Innovation expenditure is the amount of expenditure committed to innovation-relevant activities, including current expenditure (personnel, for example) and capital expenditure (for example, buildings or equipment). For the 2019-2021 round of the Survey, we request that you provide:
- turnover data for two years (2019, 2021), and
- expenditure data for one year.
If these data are not available to you when completing the questionnaire, please provide estimates. We also remind you that all firm-level data provided in this section of the questionnaire are kept strictly confidential and are not made public in any way.
What is a product innovation?
Product innovation relates to both goods and services. When a good or service is introduced to the firm and is new to that firm OR shows significant improvement with respect to the capabilities or planned uses, then the change represents a product innovation. A product innovation may include significant changes in technical specifications, components and materials, incorporated software, user experience, or other functional characteristics of the good or service.
Examples of product innovations that relate to goods and services in the industrial and services sectors
|Services sector||*Ticket automation for cash or pay card (e.g. parking systems)|
*New point of sale systems
(e.g. scanner cash box)
*Customised business software (e.g. anti-fraud software that profiles and tracks individual transactions)
*New multimedia applications
|*New smartphone apps|
*New logistics services
*Dial in services (e.g. goods delivery)
*New or significantly improved insurance services (e.g. gap cover)
*Remote software maintenance
*Direct clearance with hospitals
|Industrial sector||*Inclusion of eco-friendly products in product ranges|
*Introduction of client or loyalty cards
*Changes to materials e.g. breathable textiles
*New types of paper for specific printers
*Improved purity of final mining product
*Automated tunnel borers
*Autonomous mine site infrastructure
|*Online sales or direct sales to end-users|
*New kinds of product certification services
*Combining solutions, such as technical and consulting services
*Introduction of extended warrantees on new or used products
*Remote software maintenance
*New information technology applications for client servicing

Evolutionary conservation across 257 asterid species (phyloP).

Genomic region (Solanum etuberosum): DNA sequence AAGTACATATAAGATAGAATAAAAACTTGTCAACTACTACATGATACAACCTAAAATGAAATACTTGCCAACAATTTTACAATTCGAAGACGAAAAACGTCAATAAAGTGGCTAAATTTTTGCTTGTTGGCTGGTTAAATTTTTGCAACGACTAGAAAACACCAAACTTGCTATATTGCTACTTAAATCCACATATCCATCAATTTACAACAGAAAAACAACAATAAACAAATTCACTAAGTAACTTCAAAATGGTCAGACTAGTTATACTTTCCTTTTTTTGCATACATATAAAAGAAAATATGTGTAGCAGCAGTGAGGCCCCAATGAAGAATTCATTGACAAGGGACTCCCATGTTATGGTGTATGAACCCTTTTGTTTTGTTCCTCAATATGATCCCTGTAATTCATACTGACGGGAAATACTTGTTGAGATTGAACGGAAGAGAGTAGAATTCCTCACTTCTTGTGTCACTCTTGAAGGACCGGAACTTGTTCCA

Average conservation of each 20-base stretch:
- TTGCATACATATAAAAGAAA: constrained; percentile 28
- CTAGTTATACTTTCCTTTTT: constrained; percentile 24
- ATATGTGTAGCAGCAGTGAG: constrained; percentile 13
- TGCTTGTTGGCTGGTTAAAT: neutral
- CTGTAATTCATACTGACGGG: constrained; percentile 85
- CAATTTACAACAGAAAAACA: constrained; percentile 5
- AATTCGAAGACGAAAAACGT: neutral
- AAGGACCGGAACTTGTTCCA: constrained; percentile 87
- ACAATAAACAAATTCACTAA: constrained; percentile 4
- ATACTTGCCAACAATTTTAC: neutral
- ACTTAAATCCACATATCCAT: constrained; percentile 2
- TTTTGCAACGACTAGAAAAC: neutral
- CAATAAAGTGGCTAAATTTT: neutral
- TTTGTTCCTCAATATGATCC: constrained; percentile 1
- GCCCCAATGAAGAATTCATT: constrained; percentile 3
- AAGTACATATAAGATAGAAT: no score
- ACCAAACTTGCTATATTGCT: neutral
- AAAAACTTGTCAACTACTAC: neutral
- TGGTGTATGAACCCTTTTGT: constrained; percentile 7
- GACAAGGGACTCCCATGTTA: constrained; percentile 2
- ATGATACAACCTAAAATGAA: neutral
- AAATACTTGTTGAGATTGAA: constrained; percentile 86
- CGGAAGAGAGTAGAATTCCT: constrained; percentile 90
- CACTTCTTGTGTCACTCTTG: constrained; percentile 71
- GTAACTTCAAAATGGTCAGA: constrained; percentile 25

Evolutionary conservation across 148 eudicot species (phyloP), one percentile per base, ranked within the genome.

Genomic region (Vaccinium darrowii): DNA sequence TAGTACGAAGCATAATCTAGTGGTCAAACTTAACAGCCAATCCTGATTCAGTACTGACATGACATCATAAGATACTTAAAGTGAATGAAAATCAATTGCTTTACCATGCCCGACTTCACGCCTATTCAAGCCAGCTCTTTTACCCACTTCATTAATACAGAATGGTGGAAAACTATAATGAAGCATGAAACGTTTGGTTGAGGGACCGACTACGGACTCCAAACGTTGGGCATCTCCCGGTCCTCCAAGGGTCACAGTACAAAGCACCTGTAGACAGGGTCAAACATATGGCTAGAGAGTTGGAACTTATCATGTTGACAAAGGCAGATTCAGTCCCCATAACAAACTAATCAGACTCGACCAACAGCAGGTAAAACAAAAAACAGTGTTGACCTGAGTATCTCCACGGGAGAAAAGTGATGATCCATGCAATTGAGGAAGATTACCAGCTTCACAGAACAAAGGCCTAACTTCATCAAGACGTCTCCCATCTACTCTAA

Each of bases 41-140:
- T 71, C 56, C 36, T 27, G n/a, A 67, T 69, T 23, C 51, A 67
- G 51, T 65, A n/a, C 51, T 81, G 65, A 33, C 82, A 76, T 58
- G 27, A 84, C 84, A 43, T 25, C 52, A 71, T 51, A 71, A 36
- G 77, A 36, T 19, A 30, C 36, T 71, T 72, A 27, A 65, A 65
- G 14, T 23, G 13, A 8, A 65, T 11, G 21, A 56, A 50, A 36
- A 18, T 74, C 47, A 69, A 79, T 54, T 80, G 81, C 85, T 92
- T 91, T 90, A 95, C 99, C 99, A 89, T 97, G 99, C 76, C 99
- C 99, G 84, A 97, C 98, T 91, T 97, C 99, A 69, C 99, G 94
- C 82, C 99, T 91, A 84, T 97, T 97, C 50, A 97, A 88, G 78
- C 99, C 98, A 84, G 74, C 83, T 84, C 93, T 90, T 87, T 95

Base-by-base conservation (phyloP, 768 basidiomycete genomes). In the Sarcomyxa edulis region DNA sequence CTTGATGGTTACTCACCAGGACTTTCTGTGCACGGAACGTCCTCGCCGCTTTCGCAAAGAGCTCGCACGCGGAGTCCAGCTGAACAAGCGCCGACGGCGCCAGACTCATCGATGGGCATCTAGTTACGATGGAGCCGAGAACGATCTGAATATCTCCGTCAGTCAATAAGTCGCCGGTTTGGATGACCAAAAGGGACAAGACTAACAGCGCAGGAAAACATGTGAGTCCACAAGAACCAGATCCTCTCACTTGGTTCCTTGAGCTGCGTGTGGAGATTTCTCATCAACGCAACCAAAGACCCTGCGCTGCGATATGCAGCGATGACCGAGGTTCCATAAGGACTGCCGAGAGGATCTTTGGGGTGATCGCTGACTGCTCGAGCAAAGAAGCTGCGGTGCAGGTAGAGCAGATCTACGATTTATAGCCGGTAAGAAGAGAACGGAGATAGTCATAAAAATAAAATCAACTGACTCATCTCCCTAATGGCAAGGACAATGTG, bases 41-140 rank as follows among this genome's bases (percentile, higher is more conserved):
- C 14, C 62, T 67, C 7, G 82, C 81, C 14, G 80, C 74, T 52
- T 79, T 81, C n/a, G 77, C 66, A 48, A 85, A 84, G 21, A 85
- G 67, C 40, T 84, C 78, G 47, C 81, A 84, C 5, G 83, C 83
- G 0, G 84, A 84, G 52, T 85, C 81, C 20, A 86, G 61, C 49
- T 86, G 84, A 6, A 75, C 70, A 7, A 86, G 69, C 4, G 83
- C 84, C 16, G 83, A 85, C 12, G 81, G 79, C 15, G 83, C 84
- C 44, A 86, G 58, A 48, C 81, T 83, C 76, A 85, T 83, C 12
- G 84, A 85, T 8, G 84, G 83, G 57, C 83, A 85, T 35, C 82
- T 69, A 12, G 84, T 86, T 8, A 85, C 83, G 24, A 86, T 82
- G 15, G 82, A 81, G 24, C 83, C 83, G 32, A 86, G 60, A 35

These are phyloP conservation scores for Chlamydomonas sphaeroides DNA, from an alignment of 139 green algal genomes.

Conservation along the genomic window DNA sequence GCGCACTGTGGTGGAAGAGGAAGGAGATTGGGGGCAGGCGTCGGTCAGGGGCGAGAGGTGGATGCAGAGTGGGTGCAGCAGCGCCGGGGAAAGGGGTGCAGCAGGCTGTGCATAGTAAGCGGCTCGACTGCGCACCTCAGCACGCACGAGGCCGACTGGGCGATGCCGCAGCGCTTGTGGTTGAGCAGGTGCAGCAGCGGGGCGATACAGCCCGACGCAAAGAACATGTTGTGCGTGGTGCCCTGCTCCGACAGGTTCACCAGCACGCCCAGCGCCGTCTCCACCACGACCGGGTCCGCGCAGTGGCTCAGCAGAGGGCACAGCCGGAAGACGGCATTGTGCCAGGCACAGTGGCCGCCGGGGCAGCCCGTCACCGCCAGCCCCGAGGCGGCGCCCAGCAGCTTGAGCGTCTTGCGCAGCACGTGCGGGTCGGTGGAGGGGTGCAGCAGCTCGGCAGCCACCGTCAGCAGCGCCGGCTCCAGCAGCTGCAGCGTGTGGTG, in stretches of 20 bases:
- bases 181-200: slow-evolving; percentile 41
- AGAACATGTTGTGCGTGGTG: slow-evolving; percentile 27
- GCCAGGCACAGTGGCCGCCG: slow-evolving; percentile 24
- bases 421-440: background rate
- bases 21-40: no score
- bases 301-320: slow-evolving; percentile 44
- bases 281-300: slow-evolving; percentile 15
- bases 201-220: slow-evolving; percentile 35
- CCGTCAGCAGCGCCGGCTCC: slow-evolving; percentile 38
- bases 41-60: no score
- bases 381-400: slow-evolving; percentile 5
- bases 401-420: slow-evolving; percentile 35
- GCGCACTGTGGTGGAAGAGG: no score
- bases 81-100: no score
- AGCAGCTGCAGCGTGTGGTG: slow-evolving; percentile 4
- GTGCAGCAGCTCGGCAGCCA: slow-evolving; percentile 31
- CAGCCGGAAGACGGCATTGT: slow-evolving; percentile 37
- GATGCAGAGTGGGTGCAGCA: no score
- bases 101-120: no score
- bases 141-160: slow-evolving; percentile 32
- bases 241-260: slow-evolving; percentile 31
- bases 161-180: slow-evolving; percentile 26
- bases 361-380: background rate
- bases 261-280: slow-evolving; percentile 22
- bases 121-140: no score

What is NOT considered a product innovation?
- Design changes that do not alter the function or technical characteristics of a good or service.
- Routine upgrades, or minor changes or improvements.
- Customisation for a single client that does not include significantly different attributes compared to products made for other clients.
What is a process innovation?
A process innovation relates to improvements in production methods, delivery methods, distribution methods, marketing methods, information systems, or organisational processes. For these process improvements to be considered innovations, they must be new to the firm OR significantly improved. These significant changes include those that relate to specific techniques, equipment and/or software that are intended to improve the quality, efficiency or flexibility of a production or supply activity or logistics, or changes that reduce environmental or safety hazards.
Examples of process innovations by sector
|Services sector||*New online banking modules|
*Improved premium clearing systems
*Electronic Data Interchange
*CASE tools for customer-specific hardware
*Introduction of software to identify optimal delivery routes
*New or improved software or routines for purchasing, accounting or maintenance systems
*A reduction in the number of management levels to create greater flexibility in decision-making
*Integrated monitoring system for firm activities (e.g. production, finance, strategy or marketing)
*The introduction of an organisational division to support new product development in a specific area
*Bundling existing goods or services in new ways to appeal to market segments
*Design of new consumer products (e.g. custom appliances)
*Digital printing processes
*Computerised equipment for quality control of production
*Mapping by drone
*Smart volts and vents
*Installation of automated trucks and drill rigs
What is NOT considered a process innovation?
- An increase in production or service capabilities through the addition of manufacturing or logistical systems that are similar to those already in use.
- Changes in management strategy not linked to significant organisational change.
- Introduction of new technology that has limited benefits or is restricted to a small division of the firm.
- Routine or seasonal changes.
- Minor updates in the appearance of packaging.
- Advertising, unless based on the use of new media or a new advertising technique.